|Choice Movie Scene Stealer – Female||Melissa McCarthy||Nominated|
|Washington D.C. Area Film Critics Association||Best Acting Ensemble||Won|
|Best Supporting Actress||Melissa McCarthy||Nominated|
|Best Original Screenplay||Annie Mumolo, Kristen Wiig||Nominated|
Bridesmaids was released on DVD and Blu-ray Disc in theatrical (125 minutes) and unrated (131 minutes) versions on September 20, 2011. The DVD includes an audio commentary by director Paul Feig, co-writer Annie Mumolo, and cast members Kristen Wiig, Maya Rudolph, Melissa McCarthy, Wendi McLendon-Covey, and Ellie Kemper, as well as deleted, extended, and alternate scenes, a gag reel, Line-O-Rama (a typical Apatow-release extra), and a "commercial" from Annie's jewelry employer. The Blu-ray Disc features the same DVD content with additional deleted and extended scenes, a Made of Honor: Behind the Scenes of Bridesmaids featurette, a full song performance of Wilson Phillips' "Hold On", and a digital copy. iTunes Extras include Line-O-Rama, Deleted Scenes, Extended & Alternate Scenes & Cholodecki's Commercial.
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- Kaufman, Amy (May 12, 2011). "Movie Projector: 'Priest' to flop, 'Bridesmaids' looks decent, but 'Thor' will pound both". Los Angeles Times (Tribune Company). class="reference-accessdate">. Retrieved May 12, 2011.
- Bridesmaids at Box Office Mojo
- Fox, Margalit (November 5, 2010). "Jill Clayburgh Dies at 66; Starred in Feminist Roles". The New York Times. class="Z3988" title="ctx_ver=Z39.88-2004&rft_val_fmt=info%3Aofi%2Ffmt%3Akev%3Amtx%3Ajournal&rft.genre=article&rft.atitle=Jill+Clayburgh+Dies+at+66%3B+Starred+in+Feminist+Roles&rft.jtitle=%5B%5BThe+New+York+Times%5D%5D&rft.aulast=Fox%2C+Margalit&rft.au=Fox%2C+Margalit&rft.date=November+5%2C+2010&rft_id=http%3A%2F%2Fwww.nytimes.com%2F2010%2F11%2F06%2Farts%2F06clayburgh.html&rfr_id=info:sid/en.wikipedia.org:Bridesmaids_(2011_film)">
- "Box Office Shocker: 'Bridesmaids' Passing 'Knocked Up' as Judd Apatow's Highest-Grossing Movie". The Hollywood Reporter. class="reference-accessdate">. Retrieved 16 May 2012.
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- "'Bridesmaids' Effect: Why Female Comedies Are Making Comeback". The Hollywood Reporter. class="reference-accessdate">. Retrieved 16 May 2012.
- "'Bridesmaids' Breathes Life into Women's Comedy". Third Age. class="reference-accessdate">. Retrieved 16 May 2012.
- "Could Judd Apatow and Kristen Wiig's 'Bridesmaids' Nab an Oscar?". SFLuxe.com. 2011-12-19. class="reference-accessdate">. Retrieved 2011-11-22.
- Keegan, Rebecca (2011-05-08). "Kristen Wiig, so weird on 'SNL,' goes (somewhat) normal for 'Bridesmaids'". Los Angeles Times. p. 2. class="reference-accessdate">. Retrieved 2011-11-22.
- Carmon, Irin (2011-05-16). "Bridesmaids Overperforms, Fucks The Haters". Jezebel.com. class="reference-accessdate">. Retrieved 2011-11-22.
- "Production Notes: Locations and Designs". CinemaReview.com. class="reference-accessdate">. Retrieved 2011-12-23.
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- Ebert, Roger (11 May 2011). "Bridesmaids". The Chicago Sun Times. class="reference-accessdate">. Retrieved 16 May 2011.
- Bayer, Jeff. Bridesmaids. The Scorecard Review, May 13, 2011.
- Tami Winfrey Harris (2011-05-17). "Bridesmaids: Can an Apatow Movie Pass the Bechdel Test?". class="reference-accessdate">. Retrieved 2011-12-03.
- Owen Gleiberman. Midnight in Paris becomes Woody Allens all time biggest hit. How the heck did that happen. Hala Movie, July 13, 2011.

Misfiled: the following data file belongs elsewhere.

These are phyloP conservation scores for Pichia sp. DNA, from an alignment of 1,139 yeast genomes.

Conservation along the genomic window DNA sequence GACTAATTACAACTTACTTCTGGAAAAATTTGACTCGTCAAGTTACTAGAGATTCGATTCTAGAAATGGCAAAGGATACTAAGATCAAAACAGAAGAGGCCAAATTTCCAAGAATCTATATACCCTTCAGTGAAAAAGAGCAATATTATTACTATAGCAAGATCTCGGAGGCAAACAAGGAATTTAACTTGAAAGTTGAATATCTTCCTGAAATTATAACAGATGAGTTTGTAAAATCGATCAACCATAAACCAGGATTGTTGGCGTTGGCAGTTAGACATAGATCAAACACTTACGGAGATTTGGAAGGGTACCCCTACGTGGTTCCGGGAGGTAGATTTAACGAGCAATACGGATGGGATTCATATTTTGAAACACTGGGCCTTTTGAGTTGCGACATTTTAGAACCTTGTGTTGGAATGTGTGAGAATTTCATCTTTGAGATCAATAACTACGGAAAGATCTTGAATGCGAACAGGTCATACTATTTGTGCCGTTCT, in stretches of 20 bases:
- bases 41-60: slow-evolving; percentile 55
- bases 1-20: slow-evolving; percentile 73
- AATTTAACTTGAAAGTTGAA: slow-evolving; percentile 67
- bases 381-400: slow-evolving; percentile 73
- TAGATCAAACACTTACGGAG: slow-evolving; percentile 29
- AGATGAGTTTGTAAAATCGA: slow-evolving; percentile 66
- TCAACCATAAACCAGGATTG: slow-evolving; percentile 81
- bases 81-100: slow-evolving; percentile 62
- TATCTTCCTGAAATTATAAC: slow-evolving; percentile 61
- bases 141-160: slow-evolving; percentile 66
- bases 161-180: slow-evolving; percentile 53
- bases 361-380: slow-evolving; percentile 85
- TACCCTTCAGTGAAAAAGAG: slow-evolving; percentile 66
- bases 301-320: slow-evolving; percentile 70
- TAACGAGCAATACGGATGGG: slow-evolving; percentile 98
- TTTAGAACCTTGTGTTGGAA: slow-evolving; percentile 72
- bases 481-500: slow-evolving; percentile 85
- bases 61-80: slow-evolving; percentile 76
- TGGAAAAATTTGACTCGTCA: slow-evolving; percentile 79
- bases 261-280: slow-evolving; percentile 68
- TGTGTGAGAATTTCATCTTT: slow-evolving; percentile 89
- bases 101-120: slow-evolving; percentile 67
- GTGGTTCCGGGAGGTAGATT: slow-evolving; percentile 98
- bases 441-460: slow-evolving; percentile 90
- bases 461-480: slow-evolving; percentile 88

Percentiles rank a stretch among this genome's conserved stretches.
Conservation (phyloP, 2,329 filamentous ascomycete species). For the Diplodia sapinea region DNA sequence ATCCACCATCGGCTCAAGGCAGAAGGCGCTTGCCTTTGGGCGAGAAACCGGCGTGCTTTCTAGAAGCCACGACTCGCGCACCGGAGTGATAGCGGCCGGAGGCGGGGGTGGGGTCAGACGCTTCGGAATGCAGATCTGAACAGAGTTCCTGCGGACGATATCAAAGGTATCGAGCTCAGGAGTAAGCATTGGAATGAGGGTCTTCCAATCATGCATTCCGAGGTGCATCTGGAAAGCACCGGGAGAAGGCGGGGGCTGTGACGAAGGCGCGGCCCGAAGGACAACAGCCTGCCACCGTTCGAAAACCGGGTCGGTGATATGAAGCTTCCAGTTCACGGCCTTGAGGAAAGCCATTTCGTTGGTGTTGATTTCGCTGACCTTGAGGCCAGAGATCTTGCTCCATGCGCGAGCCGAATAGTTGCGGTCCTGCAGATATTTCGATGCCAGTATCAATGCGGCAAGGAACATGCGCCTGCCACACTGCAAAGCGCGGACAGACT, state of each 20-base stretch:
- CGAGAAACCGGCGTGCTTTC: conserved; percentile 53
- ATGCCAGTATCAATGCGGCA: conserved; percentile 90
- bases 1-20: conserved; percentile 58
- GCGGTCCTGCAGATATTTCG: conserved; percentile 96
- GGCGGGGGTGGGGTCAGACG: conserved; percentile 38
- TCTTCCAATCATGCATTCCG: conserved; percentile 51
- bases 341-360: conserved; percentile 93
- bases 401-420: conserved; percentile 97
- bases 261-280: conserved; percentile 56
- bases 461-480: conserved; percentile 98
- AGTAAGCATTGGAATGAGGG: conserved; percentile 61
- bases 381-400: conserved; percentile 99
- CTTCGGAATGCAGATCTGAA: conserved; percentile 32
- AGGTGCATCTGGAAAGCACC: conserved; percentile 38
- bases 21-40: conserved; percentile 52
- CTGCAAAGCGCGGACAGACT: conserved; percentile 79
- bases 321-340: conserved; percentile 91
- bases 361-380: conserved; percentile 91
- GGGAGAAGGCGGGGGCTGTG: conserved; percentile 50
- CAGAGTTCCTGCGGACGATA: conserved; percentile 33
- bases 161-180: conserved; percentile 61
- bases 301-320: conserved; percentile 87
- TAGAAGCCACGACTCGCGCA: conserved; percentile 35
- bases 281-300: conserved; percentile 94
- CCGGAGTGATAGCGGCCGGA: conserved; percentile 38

- Dietz, Jason (December 8, 2011). "2011 Film Critic Top Ten Lists [Updated Dec. 22"]. Metacritic. class="reference-accessdate">. Retrieved December 23, 2011.
- Paras, Peter (December 16, 2011). "Top 10 Movies of 2011". E! Online. class="reference-accessdate">. Retrieved December 23, 2011.
- Satya Nagendra Padala (November 25, 2011). "Top 10 Best Movies of 2011". International Business Times. class="reference-accessdate">. Retrieved December 25, 2011.
- Gray, Brandon. Weekend Report: 'Transformers' Claims Independence Gross Record. Box Office Mojo, July 3, 2011.
- Subers, Ray. Weekend Report: 'Thor' Holds on to Throne, 'Bridesmaids' a Strong Second. Box Office Mojo, May 16, 2011.
- Sehgal, Ujala. Box Office Roundup: 'Bridesmaids' Tops Expectations. The Atlantic. May 15, 2011.
- "'Bridesmaids,' 'Tree of Life,' 'Hugo' in AFI's top 10 films of 2011". Los Angeles Times. December 11, 2011. class="reference-accessdate">. Retrieved December 11, 2011.
- Kilday, Gregg (January 3, 2012). "Art Directors Nominate Movies as Different as 'Harry Potter' and 'The Girl with the Dragon Tattoo'". The Hollywood Reporter. class="reference-accessdate">. Retrieved January 15, 2012.
- "17th Annual Critics' Choice Movie Awards (2012)". Critics' Choice Awards. December 13, 2011. class="reference-accessdate">. Retrieved December 13, 2011.
- Pond, Steve (December 11, 2011). "'The Artist' Wins Another: NY Film Critics Online". Reuters. class="reference-accessdate">. Retrieved December 11, 2011.
- Abramovitch, Seth (May 1, 2012). "'Bridesmaids,' 'Hunger Games' Top MTV Movie Awards Nominations". MTV. MTV Networks. Archived from the original on May 1, 2012. class="reference-accessdate">. Retrieved May 1, 2012.
- "2011 NEWNOWNEXT AWARDS – Next Must-See Movie". Logo TV Awards. class="reference-accessdate">. Retrieved October 3, 201.
- Tapley, Kristopher (December 26, 2011). "'Tree of Life' leads with 7 nods from Online Film Critics Society". HitFix.
- "PGA Announces Theatrical Motion Picture And Long-Form Television Nominations For 2012 PGA Awards" (Press release). Producers Guild of America. January 3, 2011. class="reference-accessdate">. Retrieved January 5, 2011.
- Ng, Philiana (2011-07-19). "Teen Choice Awards 2011: 'Pretty Little Liars,' Rebecca Black Added to List of Nominees". The Hollywood Reporter. Archived from the original on 2011-07-27. class="reference-accessdate">. Retrieved 2011-07-27.